R3 was more of the same: Dolidze’s persistent search for leg locks hurt his chances of earning a finish. It meant that although down on the judges’ scorecards, Allan still had an opportunity.
He rocked Dolidze and had a takedown shortly afterwards but as the momentum shifted momentarily, the Georgian soon completed his third of the night to assume control again.
The fight finished on the ground with elbows and fists, as the statistics spoke volumes:
Dolidze had 60 ground strikes, three takedowns and just over seven minutes’ control time
Afterwards, he revealed he underestimated Allan’s abilities early on and was made to pay for it but relished the opportunity to return quickly while continuing to develop his skills. He described the split decision result as strange and said fighting a full 15 minutes will benefit him.
“I was thinking the fight was going to be easier, had a tight leg lock – he didn’t tap, had pain in his leg but is really good, strong-minded and I like it.
I feel good and if the doctors allow me, I can fight next week or in two, I want to fight at 185 [middleweight] next year too.”
Just beforehand, the card started in rather emphatic fashion in the lightweight division.
Body slam knockout in double quick time
Jordan Leavitt (8-0) wasted no time with a brutal slam knockout – the 12th in UFC history – against Matt Wiman. Just 22 seconds had elapsed when the 25-year-old rendered him unconscious near the cage, a wicked thud against the mat reverberating around the Octagon.
He went to comfort Wiman’s wife post-fight and is sure to have won many new admirers with his interesting interview, where the soft-spoken LW revealing the move is one he’s long worked on:
“That slam is one I’ve practiced a lot… that looks nasty. I’ve never been knocked out but can’t imagine it feels nice, it’s brutal, the fight game but I wish I didn’t have to hurt somebody. There’s nothing to fear, I have great training partners and can perform out here when the lights are bright.”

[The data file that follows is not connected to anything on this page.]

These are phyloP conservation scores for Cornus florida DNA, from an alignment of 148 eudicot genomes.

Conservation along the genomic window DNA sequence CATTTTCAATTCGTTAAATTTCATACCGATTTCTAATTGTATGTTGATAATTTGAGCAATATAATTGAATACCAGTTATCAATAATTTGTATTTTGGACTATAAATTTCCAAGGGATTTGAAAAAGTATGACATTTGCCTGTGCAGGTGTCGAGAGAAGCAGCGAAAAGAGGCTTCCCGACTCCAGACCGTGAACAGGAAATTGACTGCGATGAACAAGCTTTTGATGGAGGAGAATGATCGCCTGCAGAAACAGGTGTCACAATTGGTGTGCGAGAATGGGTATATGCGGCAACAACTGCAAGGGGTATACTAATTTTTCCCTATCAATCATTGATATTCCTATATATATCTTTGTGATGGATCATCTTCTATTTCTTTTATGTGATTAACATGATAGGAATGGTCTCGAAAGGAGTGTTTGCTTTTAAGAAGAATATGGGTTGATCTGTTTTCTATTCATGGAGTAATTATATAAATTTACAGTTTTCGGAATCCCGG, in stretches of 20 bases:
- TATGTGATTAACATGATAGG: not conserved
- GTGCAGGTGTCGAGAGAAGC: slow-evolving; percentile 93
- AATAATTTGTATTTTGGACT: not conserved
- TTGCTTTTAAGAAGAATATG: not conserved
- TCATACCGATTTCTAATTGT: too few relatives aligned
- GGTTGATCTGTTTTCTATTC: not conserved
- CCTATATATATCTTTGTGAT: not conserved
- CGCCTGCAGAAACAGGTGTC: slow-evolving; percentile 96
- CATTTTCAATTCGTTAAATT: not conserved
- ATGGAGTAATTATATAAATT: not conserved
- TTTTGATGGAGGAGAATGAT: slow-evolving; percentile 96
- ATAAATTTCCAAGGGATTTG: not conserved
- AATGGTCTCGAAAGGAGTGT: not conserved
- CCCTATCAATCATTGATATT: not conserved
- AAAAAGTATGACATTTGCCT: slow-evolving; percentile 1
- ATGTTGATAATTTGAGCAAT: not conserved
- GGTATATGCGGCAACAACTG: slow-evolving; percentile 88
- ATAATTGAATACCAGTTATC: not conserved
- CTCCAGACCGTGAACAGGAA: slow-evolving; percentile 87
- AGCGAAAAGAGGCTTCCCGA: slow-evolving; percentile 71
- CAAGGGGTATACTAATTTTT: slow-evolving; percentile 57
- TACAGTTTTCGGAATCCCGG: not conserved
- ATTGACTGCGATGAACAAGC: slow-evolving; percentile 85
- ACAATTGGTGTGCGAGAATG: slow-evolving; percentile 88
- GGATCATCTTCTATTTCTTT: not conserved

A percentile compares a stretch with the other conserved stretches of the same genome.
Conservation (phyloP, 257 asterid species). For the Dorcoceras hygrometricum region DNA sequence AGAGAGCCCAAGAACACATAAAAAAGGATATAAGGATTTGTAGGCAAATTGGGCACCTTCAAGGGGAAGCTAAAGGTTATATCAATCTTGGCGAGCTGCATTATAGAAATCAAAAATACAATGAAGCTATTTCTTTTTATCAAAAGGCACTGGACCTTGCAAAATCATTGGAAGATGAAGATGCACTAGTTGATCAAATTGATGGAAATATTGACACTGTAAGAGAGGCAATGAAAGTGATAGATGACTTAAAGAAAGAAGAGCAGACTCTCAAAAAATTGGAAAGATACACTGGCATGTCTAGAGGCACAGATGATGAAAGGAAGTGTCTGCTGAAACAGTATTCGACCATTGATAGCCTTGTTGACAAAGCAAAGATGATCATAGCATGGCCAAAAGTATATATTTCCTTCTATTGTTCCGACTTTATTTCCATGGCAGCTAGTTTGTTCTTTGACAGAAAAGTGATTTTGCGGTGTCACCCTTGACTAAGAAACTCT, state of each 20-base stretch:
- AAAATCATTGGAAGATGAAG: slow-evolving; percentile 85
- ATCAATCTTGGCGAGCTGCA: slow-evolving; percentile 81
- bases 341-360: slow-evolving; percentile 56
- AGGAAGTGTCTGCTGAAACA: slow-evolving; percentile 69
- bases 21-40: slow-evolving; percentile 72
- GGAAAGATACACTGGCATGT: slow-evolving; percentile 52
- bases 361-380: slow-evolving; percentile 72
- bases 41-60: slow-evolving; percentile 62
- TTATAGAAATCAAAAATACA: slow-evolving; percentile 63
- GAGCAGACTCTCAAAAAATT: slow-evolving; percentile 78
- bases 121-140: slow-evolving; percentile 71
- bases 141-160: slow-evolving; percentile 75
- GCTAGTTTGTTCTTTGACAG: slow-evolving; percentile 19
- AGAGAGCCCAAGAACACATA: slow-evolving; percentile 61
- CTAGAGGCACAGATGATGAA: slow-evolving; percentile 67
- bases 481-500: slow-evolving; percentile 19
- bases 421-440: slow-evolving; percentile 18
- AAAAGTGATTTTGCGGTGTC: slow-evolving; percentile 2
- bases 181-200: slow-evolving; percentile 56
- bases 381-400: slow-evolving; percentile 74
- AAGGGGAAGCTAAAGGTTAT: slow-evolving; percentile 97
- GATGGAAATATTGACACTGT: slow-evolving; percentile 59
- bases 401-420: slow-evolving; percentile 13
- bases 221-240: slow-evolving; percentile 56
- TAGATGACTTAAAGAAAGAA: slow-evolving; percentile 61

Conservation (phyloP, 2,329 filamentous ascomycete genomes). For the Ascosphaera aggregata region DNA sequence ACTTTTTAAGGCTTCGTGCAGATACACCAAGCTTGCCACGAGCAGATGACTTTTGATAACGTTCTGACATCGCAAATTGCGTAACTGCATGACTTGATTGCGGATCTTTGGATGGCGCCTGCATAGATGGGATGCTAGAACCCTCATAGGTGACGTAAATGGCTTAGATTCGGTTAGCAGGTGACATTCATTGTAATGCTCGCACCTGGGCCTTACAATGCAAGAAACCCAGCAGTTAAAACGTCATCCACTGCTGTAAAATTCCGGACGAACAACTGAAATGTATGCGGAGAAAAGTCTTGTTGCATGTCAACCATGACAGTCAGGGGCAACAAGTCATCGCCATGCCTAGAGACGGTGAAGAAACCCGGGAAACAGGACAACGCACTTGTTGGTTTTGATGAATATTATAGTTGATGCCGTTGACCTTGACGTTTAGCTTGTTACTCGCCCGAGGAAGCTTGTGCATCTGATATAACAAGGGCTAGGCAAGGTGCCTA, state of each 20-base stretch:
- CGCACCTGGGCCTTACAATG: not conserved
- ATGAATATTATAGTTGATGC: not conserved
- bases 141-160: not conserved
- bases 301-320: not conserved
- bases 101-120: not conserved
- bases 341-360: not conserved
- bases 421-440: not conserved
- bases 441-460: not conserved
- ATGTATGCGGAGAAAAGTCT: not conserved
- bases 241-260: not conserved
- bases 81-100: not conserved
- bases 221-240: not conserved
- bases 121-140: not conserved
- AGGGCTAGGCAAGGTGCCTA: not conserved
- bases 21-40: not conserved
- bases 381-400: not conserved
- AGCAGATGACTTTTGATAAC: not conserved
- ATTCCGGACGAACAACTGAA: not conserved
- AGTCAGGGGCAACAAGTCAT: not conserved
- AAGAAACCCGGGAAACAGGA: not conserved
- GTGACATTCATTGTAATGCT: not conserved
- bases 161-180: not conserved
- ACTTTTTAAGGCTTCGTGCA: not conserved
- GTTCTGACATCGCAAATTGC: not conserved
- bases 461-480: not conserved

Leavitt revealed he wants to return sometime after February 2021, when his daughter is expected to be born.
Prelims as topuria earns yet another statement victory
There were multiple matchups scratched from this card, making for a three-fight prelim card.
After losing to Casey Kenney via guillotine choke back in late May, bantamweight Louis Smolka returned to winning ways with a second-round TKO (punches) win over Jose Alberto Quinonez.
Ilia Topuria continued from where he left off after an impressive UD win over Youssef Zalal in October, landing a relentless but punch-perfect combination to quickly end Damon Jackson‘s night with his back to the Octagon midway through the first-round of a possible three.
After losing in just 45 seconds against Tom Aspinall during a forgettable heavyweight debut on the Whittaker-Till card five months ago, Jake Collier (12-5) was dominant en route to a decision victory against Gian Villante (17-13) – who now has three successive defeats for the first time.
Pictures’ source: Cageside Press, Bloody Elbow, MMAFighting.com, MMAJunkie, Getty